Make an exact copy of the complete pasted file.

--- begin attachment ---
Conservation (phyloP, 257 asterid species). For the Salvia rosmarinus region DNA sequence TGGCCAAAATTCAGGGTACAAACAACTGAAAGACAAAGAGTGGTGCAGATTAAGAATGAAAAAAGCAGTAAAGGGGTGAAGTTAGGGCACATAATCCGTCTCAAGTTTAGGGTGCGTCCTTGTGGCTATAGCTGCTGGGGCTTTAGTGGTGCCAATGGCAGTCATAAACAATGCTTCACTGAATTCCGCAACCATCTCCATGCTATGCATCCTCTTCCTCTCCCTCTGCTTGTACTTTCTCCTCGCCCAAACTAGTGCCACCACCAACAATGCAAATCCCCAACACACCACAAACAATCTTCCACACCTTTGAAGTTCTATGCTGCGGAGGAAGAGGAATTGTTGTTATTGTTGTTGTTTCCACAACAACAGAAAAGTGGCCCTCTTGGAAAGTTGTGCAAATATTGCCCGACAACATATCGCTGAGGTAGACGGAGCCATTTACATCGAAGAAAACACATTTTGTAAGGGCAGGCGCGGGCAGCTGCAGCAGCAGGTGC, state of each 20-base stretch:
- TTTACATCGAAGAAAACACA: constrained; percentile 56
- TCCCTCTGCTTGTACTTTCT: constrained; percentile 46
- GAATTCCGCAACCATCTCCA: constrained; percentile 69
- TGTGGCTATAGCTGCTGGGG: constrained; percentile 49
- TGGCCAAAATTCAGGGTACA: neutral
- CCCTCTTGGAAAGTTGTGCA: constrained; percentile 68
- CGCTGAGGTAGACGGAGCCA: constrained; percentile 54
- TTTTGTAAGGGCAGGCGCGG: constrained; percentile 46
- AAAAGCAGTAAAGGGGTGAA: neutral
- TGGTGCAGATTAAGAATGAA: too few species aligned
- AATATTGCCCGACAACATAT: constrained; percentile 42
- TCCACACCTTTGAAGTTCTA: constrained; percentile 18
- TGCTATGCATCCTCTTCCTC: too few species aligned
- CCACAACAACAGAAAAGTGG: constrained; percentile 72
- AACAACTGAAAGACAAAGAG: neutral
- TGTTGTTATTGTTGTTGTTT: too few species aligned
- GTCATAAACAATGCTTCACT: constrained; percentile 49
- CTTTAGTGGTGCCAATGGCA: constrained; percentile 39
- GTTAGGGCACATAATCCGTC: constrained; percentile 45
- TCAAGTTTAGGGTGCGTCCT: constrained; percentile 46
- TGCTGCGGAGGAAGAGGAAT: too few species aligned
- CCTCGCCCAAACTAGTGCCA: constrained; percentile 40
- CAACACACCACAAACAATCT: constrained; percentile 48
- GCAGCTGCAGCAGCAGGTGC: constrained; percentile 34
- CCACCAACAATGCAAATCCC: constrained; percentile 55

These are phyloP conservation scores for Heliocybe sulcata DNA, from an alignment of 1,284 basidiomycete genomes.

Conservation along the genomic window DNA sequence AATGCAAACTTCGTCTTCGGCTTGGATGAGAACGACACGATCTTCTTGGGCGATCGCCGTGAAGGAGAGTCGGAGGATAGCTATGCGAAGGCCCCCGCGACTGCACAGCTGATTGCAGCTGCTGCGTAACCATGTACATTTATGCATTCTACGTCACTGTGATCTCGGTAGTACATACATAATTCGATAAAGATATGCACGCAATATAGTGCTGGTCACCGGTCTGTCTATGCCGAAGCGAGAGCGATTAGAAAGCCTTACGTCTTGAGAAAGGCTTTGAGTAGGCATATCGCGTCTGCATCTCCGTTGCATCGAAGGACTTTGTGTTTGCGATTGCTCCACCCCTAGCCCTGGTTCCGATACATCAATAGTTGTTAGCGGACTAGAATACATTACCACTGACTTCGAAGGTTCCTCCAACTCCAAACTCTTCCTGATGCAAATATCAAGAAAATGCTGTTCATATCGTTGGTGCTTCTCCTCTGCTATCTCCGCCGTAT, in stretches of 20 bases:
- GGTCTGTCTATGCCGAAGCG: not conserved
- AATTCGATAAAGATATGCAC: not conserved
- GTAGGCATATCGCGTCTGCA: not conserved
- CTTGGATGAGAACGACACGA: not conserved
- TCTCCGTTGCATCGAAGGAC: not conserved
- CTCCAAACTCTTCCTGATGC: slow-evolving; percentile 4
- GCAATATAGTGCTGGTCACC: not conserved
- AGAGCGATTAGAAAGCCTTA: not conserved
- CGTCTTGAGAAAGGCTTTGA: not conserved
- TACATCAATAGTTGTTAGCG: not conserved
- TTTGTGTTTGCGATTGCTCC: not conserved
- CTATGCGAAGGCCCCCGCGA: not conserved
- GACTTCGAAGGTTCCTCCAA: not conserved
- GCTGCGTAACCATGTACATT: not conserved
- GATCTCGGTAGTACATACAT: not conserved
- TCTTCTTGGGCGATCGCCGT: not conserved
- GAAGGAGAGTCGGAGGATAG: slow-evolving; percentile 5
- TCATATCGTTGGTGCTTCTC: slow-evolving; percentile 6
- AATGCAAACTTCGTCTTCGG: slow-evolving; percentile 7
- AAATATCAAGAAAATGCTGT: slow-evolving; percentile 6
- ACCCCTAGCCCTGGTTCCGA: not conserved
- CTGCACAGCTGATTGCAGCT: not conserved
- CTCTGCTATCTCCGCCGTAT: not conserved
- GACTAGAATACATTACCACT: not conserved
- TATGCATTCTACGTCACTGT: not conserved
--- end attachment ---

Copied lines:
Conservation (phyloP, 257 asterid species). For the Salvia rosmarinus region DNA sequence TGGCCAAAATTCAGGGTACAAACAACTGAAAGACAAAGAGTGGTGCAGATTAAGAATGAAAAAAGCAGTAAAGGGGTGAAGTTAGGGCACATAATCCGTCTCAAGTTTAGGGTGCGTCCTTGTGGCTATAGCTGCTGGGGCTTTAGTGGTGCCAATGGCAGTCATAAACAATGCTTCACTGAATTCCGCAACCATCTCCATGCTATGCATCCTCTTCCTCTCCCTCTGCTTGTACTTTCTCCTCGCCCAAACTAGTGCCACCACCAACAATGCAAATCCCCAACACACCACAAACAATCTTCCACACCTTTGAAGTTCTATGCTGCGGAGGAAGAGGAATTGTTGTTATTGTTGTTGTTTCCACAACAACAGAAAAGTGGCCCTCTTGGAAAGTTGTGCAAATATTGCCCGACAACATATCGCTGAGGTAGACGGAGCCATTTACATCGAAGAAAACACATTTTGTAAGGGCAGGCGCGGGCAGCTGCAGCAGCAGGTGC, state of each 20-base stretch:
- TTTACATCGAAGAAAACACA: constrained; percentile 56
- TCCCTCTGCTTGTACTTTCT: constrained; percentile 46
- GAATTCCGCAACCATCTCCA: constrained; percentile 69
- TGTGGCTATAGCTGCTGGGG: constrained; percentile 49
- TGGCCAAAATTCAGGGTACA: neutral
- CCCTCTTGGAAAGTTGTGCA: constrained; percentile 68
- CGCTGAGGTAGACGGAGCCA: constrained; percentile 54
- TTTTGTAAGGGCAGGCGCGG: constrained; percentile 46
- AAAAGCAGTAAAGGGGTGAA: neutral
- TGGTGCAGATTAAGAATGAA: too few species aligned
- AATATTGCCCGACAACATAT: constrained; percentile 42
- TCCACACCTTTGAAGTTCTA: constrained; percentile 18
- TGCTATGCATCCTCTTCCTC: too few species aligned
- CCACAACAACAGAAAAGTGG: constrained; percentile 72
- AACAACTGAAAGACAAAGAG: neutral
- TGTTGTTATTGTTGTTGTTT: too few species aligned
- GTCATAAACAATGCTTCACT: constrained; percentile 49
- CTTTAGTGGTGCCAATGGCA: constrained; percentile 39
- GTTAGGGCACATAATCCGTC: constrained; percentile 45
- TCAAGTTTAGGGTGCGTCCT: constrained; percentile 46
- TGCTGCGGAGGAAGAGGAAT: too few species aligned
- CCTCGCCCAAACTAGTGCCA: constrained; percentile 40
- CAACACACCACAAACAATCT: constrained; percentile 48
- GCAGCTGCAGCAGCAGGTGC: constrained; percentile 34
- CCACCAACAATGCAAATCCC: constrained; percentile 55

These are phyloP conservation scores for Heliocybe sulcata DNA, from an alignment of 1,284 basidiomycete genomes.

Conservation along the genomic window DNA sequence AATGCAAACTTCGTCTTCGGCTTGGATGAGAACGACACGATCTTCTTGGGCGATCGCCGTGAAGGAGAGTCGGAGGATAGCTATGCGAAGGCCCCCGCGACTGCACAGCTGATTGCAGCTGCTGCGTAACCATGTACATTTATGCATTCTACGTCACTGTGATCTCGGTAGTACATACATAATTCGATAAAGATATGCACGCAATATAGTGCTGGTCACCGGTCTGTCTATGCCGAAGCGAGAGCGATTAGAAAGCCTTACGTCTTGAGAAAGGCTTTGAGTAGGCATATCGCGTCTGCATCTCCGTTGCATCGAAGGACTTTGTGTTTGCGATTGCTCCACCCCTAGCCCTGGTTCCGATACATCAATAGTTGTTAGCGGACTAGAATACATTACCACTGACTTCGAAGGTTCCTCCAACTCCAAACTCTTCCTGATGCAAATATCAAGAAAATGCTGTTCATATCGTTGGTGCTTCTCCTCTGCTATCTCCGCCGTAT, in stretches of 20 bases:
- GGTCTGTCTATGCCGAAGCG: not conserved
- AATTCGATAAAGATATGCAC: not conserved
- GTAGGCATATCGCGTCTGCA: not conserved
- CTTGGATGAGAACGACACGA: not conserved
- TCTCCGTTGCATCGAAGGAC: not conserved
- CTCCAAACTCTTCCTGATGC: slow-evolving; percentile 4
- GCAATATAGTGCTGGTCACC: not conserved
- AGAGCGATTAGAAAGCCTTA: not conserved
- CGTCTTGAGAAAGGCTTTGA: not conserved
- TACATCAATAGTTGTTAGCG: not conserved
- TTTGTGTTTGCGATTGCTCC: not conserved
- CTATGCGAAGGCCCCCGCGA: not conserved
- GACTTCGAAGGTTCCTCCAA: not conserved
- GCTGCGTAACCATGTACATT: not conserved
- GATCTCGGTAGTACATACAT: not conserved
- TCTTCTTGGGCGATCGCCGT: not conserved
- GAAGGAGAGTCGGAGGATAG: slow-evolving; percentile 5
- TCATATCGTTGGTGCTTCTC: slow-evolving; percentile 6
- AATGCAAACTTCGTCTTCGG: slow-evolving; percentile 7
- AAATATCAAGAAAATGCTGT: slow-evolving; percentile 6
- ACCCCTAGCCCTGGTTCCGA: not conserved
- CTGCACAGCTGATTGCAGCT: not conserved
- CTCTGCTATCTCCGCCGTAT: not conserved
- GACTAGAATACATTACCACT: not conserved
- TATGCATTCTACGTCACTGT: not conserved